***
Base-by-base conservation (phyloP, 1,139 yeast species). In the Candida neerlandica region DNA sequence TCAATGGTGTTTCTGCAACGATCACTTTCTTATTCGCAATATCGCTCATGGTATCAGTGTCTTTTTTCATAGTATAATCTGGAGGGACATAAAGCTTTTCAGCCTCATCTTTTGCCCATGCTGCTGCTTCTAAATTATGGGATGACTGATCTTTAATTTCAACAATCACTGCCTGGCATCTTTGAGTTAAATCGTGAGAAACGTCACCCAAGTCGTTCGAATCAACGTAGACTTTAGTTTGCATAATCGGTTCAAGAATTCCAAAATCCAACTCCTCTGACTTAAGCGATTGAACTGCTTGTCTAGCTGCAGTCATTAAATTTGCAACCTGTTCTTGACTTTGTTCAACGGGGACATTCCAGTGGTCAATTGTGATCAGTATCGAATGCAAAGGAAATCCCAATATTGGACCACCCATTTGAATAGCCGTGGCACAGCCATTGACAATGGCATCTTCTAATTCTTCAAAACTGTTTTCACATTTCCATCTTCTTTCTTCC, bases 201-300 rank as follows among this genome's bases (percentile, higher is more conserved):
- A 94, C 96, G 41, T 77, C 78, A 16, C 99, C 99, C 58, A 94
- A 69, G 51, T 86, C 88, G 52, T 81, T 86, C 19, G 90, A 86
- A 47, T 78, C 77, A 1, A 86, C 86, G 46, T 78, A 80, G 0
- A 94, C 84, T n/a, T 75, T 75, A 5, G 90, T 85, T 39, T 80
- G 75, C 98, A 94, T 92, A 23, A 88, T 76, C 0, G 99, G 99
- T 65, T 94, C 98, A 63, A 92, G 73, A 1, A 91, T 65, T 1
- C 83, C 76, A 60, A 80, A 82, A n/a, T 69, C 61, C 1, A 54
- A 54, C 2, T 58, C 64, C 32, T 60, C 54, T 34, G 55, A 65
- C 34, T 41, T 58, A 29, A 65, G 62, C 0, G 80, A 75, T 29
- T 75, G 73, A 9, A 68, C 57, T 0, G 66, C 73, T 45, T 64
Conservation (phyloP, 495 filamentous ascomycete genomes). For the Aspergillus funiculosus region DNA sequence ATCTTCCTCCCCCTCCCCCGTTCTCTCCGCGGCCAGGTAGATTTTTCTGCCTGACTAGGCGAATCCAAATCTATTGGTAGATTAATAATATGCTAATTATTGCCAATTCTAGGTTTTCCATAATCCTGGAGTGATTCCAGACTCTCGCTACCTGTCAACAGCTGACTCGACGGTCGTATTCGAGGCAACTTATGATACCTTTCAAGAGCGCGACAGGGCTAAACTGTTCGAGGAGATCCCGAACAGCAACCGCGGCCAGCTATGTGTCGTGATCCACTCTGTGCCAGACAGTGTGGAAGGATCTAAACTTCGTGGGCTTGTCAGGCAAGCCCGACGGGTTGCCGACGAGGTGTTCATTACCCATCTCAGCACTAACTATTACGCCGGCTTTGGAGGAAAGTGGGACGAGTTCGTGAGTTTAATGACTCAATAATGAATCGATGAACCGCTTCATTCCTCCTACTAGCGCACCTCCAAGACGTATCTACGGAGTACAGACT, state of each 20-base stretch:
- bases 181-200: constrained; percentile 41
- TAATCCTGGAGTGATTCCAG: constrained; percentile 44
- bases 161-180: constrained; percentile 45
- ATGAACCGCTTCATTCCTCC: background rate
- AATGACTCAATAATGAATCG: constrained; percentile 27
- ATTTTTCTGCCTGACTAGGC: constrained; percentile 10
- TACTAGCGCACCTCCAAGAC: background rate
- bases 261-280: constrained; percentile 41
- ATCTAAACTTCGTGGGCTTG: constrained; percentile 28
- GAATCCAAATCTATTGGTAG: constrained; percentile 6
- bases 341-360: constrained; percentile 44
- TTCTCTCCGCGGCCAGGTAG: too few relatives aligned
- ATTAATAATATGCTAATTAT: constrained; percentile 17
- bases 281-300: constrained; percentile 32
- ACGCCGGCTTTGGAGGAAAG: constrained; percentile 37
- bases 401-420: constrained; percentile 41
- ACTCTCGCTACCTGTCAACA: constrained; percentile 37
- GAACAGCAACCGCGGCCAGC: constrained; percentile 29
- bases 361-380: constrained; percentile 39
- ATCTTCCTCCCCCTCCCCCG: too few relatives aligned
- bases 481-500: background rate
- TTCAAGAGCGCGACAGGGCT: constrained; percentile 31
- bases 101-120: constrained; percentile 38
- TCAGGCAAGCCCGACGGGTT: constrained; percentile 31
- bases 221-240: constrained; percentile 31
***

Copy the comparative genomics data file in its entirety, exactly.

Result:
Base-by-base conservation (phyloP, 1,139 yeast species). In the Candida neerlandica region DNA sequence TCAATGGTGTTTCTGCAACGATCACTTTCTTATTCGCAATATCGCTCATGGTATCAGTGTCTTTTTTCATAGTATAATCTGGAGGGACATAAAGCTTTTCAGCCTCATCTTTTGCCCATGCTGCTGCTTCTAAATTATGGGATGACTGATCTTTAATTTCAACAATCACTGCCTGGCATCTTTGAGTTAAATCGTGAGAAACGTCACCCAAGTCGTTCGAATCAACGTAGACTTTAGTTTGCATAATCGGTTCAAGAATTCCAAAATCCAACTCCTCTGACTTAAGCGATTGAACTGCTTGTCTAGCTGCAGTCATTAAATTTGCAACCTGTTCTTGACTTTGTTCAACGGGGACATTCCAGTGGTCAATTGTGATCAGTATCGAATGCAAAGGAAATCCCAATATTGGACCACCCATTTGAATAGCCGTGGCACAGCCATTGACAATGGCATCTTCTAATTCTTCAAAACTGTTTTCACATTTCCATCTTCTTTCTTCC, bases 201-300 rank as follows among this genome's bases (percentile, higher is more conserved):
- A 94, C 96, G 41, T 77, C 78, A 16, C 99, C 99, C 58, A 94
- A 69, G 51, T 86, C 88, G 52, T 81, T 86, C 19, G 90, A 86
- A 47, T 78, C 77, A 1, A 86, C 86, G 46, T 78, A 80, G 0
- A 94, C 84, T n/a, T 75, T 75, A 5, G 90, T 85, T 39, T 80
- G 75, C 98, A 94, T 92, A 23, A 88, T 76, C 0, G 99, G 99
- T 65, T 94, C 98, A 63, A 92, G 73, A 1, A 91, T 65, T 1
- C 83, C 76, A 60, A 80, A 82, A n/a, T 69, C 61, C 1, A 54
- A 54, C 2, T 58, C 64, C 32, T 60, C 54, T 34, G 55, A 65
- C 34, T 41, T 58, A 29, A 65, G 62, C 0, G 80, A 75, T 29
- T 75, G 73, A 9, A 68, C 57, T 0, G 66, C 73, T 45, T 64
Conservation (phyloP, 495 filamentous ascomycete genomes). For the Aspergillus funiculosus region DNA sequence ATCTTCCTCCCCCTCCCCCGTTCTCTCCGCGGCCAGGTAGATTTTTCTGCCTGACTAGGCGAATCCAAATCTATTGGTAGATTAATAATATGCTAATTATTGCCAATTCTAGGTTTTCCATAATCCTGGAGTGATTCCAGACTCTCGCTACCTGTCAACAGCTGACTCGACGGTCGTATTCGAGGCAACTTATGATACCTTTCAAGAGCGCGACAGGGCTAAACTGTTCGAGGAGATCCCGAACAGCAACCGCGGCCAGCTATGTGTCGTGATCCACTCTGTGCCAGACAGTGTGGAAGGATCTAAACTTCGTGGGCTTGTCAGGCAAGCCCGACGGGTTGCCGACGAGGTGTTCATTACCCATCTCAGCACTAACTATTACGCCGGCTTTGGAGGAAAGTGGGACGAGTTCGTGAGTTTAATGACTCAATAATGAATCGATGAACCGCTTCATTCCTCCTACTAGCGCACCTCCAAGACGTATCTACGGAGTACAGACT, state of each 20-base stretch:
- bases 181-200: constrained; percentile 41
- TAATCCTGGAGTGATTCCAG: constrained; percentile 44
- bases 161-180: constrained; percentile 45
- ATGAACCGCTTCATTCCTCC: background rate
- AATGACTCAATAATGAATCG: constrained; percentile 27
- ATTTTTCTGCCTGACTAGGC: constrained; percentile 10
- TACTAGCGCACCTCCAAGAC: background rate
- bases 261-280: constrained; percentile 41
- ATCTAAACTTCGTGGGCTTG: constrained; percentile 28
- GAATCCAAATCTATTGGTAG: constrained; percentile 6
- bases 341-360: constrained; percentile 44
- TTCTCTCCGCGGCCAGGTAG: too few relatives aligned
- ATTAATAATATGCTAATTAT: constrained; percentile 17
- bases 281-300: constrained; percentile 32
- ACGCCGGCTTTGGAGGAAAG: constrained; percentile 37
- bases 401-420: constrained; percentile 41
- ACTCTCGCTACCTGTCAACA: constrained; percentile 37
- GAACAGCAACCGCGGCCAGC: constrained; percentile 29
- bases 361-380: constrained; percentile 39
- ATCTTCCTCCCCCTCCCCCG: too few relatives aligned
- bases 481-500: background rate
- TTCAAGAGCGCGACAGGGCT: constrained; percentile 31
- bases 101-120: constrained; percentile 38
- TCAGGCAAGCCCGACGGGTT: constrained; percentile 31
- bases 221-240: constrained; percentile 31